Since premiering at the New Diorama Theatre and subsequently transferring to the Royal Court, For Black Boys Who Have Considered Suicide When The Hue Gets Too Heavy has been the talk of the London theatre scene. Now, it deservedly makes it’s way to the West End for a run at the Apollo Theatre.
Writer and director, Ryan Calais Cameron takes inspiration from Ntozake Shange’s For Coloured Girls who have considered suicide/when the rainbow is enuf. It’s a lengthy title for a substantial play, but Cameron strikes an incredible balance between the heavier themes and lighter, more playful moments.
The cast of six, each of whom are attributed character names which are never actually used on the stage, begin with a set of plastic chairs. The construct is that this is a group therapy session, but the chairs could just as easily be from a classroom, as that’s where we start, with the boys all six years old and upset that the girls are only running after the White boys in a game of kiss chase.
What follows is a series of vignettes where each of the boys share their experiences of growing up, and remaining as, black boys. As each of them take on a particular monologue, the others become supporting characters in the story. Interspersed throughout are epic dance breaks, songs, physical theatre and spoken word.
It’s a glorious assault on the senses; the production feeling much bigger than it’s simple set, which expands into two stories in the second act. While the boys share similar experiences, they do not always share the same viewpoint, often challenging each other and encouraging discussion and learning.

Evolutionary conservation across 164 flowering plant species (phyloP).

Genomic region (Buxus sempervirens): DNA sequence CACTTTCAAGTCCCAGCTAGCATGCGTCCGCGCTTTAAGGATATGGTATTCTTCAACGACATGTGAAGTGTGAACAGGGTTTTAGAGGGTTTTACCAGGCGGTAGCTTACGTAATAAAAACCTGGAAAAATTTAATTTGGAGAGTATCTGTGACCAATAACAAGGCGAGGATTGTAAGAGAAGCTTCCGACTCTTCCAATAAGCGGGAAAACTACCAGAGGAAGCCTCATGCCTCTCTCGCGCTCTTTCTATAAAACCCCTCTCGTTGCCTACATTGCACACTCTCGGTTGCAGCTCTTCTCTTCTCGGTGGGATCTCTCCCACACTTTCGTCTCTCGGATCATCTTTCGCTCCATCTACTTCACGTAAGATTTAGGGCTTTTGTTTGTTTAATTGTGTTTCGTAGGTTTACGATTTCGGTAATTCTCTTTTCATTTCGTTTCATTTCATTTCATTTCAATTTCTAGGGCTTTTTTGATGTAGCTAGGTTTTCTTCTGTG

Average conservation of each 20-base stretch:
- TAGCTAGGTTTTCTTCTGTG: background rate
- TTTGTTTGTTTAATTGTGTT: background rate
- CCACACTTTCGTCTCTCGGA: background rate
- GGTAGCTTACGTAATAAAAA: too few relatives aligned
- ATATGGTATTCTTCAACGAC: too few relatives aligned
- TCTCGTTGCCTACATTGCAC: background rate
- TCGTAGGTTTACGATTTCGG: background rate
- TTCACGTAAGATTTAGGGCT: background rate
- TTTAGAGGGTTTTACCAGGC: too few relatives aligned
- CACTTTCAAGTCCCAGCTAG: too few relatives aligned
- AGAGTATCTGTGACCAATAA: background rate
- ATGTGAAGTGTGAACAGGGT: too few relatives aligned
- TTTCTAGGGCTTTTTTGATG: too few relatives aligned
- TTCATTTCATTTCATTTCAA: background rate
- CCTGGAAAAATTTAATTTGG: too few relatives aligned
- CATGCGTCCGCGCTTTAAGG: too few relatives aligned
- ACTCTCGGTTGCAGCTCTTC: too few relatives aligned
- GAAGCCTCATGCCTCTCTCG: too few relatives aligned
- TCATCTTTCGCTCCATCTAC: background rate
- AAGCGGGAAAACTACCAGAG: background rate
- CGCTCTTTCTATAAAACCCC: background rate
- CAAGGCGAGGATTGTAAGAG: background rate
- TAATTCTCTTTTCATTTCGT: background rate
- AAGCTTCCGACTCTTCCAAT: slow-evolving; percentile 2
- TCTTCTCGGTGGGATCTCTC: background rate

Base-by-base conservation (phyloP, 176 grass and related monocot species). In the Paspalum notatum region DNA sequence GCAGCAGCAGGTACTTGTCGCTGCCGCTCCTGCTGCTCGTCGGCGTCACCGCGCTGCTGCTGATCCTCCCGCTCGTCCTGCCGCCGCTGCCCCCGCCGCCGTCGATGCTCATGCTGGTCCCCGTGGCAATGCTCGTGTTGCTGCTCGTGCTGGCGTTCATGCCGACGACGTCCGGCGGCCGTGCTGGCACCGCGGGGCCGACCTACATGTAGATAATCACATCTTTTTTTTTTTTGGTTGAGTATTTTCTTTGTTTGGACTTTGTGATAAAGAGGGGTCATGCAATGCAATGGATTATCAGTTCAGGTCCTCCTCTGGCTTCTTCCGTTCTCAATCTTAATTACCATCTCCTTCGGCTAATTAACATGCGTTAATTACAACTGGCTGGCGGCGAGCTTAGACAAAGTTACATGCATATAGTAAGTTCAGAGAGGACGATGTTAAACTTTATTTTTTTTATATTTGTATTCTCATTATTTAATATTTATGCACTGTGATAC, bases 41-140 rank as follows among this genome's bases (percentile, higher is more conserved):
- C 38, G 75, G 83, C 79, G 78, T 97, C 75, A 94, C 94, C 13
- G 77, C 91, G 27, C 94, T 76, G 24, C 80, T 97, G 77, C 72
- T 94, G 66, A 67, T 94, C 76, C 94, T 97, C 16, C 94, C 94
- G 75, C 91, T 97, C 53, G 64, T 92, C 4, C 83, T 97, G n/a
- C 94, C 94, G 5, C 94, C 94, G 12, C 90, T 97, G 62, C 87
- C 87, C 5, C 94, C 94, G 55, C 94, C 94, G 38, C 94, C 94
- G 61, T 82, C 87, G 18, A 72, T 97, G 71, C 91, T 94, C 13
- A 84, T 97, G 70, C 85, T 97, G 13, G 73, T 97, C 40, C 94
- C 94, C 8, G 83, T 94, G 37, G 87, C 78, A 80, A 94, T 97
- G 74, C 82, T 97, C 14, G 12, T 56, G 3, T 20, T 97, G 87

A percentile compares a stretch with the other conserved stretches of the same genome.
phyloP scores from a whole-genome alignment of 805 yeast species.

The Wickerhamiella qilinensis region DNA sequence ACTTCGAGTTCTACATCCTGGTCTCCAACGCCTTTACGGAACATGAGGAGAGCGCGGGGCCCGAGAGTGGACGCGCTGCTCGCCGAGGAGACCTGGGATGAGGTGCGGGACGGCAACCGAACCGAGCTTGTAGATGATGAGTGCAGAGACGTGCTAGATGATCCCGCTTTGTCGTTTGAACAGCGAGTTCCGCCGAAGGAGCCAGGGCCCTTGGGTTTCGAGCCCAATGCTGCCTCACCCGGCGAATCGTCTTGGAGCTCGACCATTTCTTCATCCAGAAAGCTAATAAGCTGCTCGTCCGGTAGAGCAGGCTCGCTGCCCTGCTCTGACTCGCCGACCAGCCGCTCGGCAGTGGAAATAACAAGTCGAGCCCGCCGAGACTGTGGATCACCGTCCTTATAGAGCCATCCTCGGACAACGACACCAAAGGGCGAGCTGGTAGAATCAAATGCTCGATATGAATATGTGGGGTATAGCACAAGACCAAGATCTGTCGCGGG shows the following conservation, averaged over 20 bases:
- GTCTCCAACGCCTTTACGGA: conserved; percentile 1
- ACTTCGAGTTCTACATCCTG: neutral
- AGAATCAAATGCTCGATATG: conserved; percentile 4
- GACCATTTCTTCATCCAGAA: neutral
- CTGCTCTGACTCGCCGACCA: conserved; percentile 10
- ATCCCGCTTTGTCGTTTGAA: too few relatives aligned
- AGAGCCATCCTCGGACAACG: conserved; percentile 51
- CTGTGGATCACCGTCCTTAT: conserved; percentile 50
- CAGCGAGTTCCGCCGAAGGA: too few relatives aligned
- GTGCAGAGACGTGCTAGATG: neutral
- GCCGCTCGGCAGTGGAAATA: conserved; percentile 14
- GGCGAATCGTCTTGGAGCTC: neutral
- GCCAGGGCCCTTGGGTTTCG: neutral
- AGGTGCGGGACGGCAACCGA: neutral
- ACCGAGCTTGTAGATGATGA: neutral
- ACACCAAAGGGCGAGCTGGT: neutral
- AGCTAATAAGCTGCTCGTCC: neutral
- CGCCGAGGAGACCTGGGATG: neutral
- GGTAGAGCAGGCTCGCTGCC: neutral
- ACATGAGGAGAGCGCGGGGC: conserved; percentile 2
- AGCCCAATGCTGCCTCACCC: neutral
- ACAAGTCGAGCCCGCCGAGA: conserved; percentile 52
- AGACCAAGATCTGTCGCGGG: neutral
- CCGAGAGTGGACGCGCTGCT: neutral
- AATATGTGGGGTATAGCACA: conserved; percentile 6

It is Pitch (Emmanuel Akwafo) who seems to facilitate these conversations the most, often in a very funny and engaging way, when he comes to tell his own story about struggling to find love it’s all the more heartbreaking. Sable (Darragh Hand) seems to have no such problem in attracting the ladies, the witty and self-depreciating monologue taking an unexpected turn towards its end.
I’m certainly in no position to judge if For Black Boys… is an accurate representation of growing up Black, but it certainly feels like it. Onyx (Mark Akintimehin) speaks passionately about his experiences, not only as a Black boy, but as a boy with mental health issues. That’s something that is threaded so well throughout the entire production, Midnight (Kaine Lawrence) talking about childhood trauma is just one of the more difficult stories to hear.
But this is also a play about friendship; men being there for each other, and the need to be able to open up. When Jet (Nnabiko Ejimofor) tells us it’s hard enough being Black without being Queer as well, it is the ‘alpha-male’ Onyx who stands by him, and when Pitch breaks down, it is Obsidian (Aruna Jalloh) who rushes to comfort him.
These moments of tenderness take you by surprise, for the switch from energetic dance and cheesy chat up lines to such serious topics would struggle to work without the empathy and support each of the boys show each other, while not being afraid to disagree on vital points.
This trailblazing ensemble cast do not just perform the play, they live and breathe it in a way that is rarely seen on stage. For Black Boys Who Have Considered Suicide When The Hue Gets Too Heavy brings to the West End an essential set of lived experiences that have been missing from our stages for far too long.
For Black Boys Who Have Considered Suicide When The Hue Gets Too Heavy plays the Apollo Theatre for a strictly limited season until 7 May.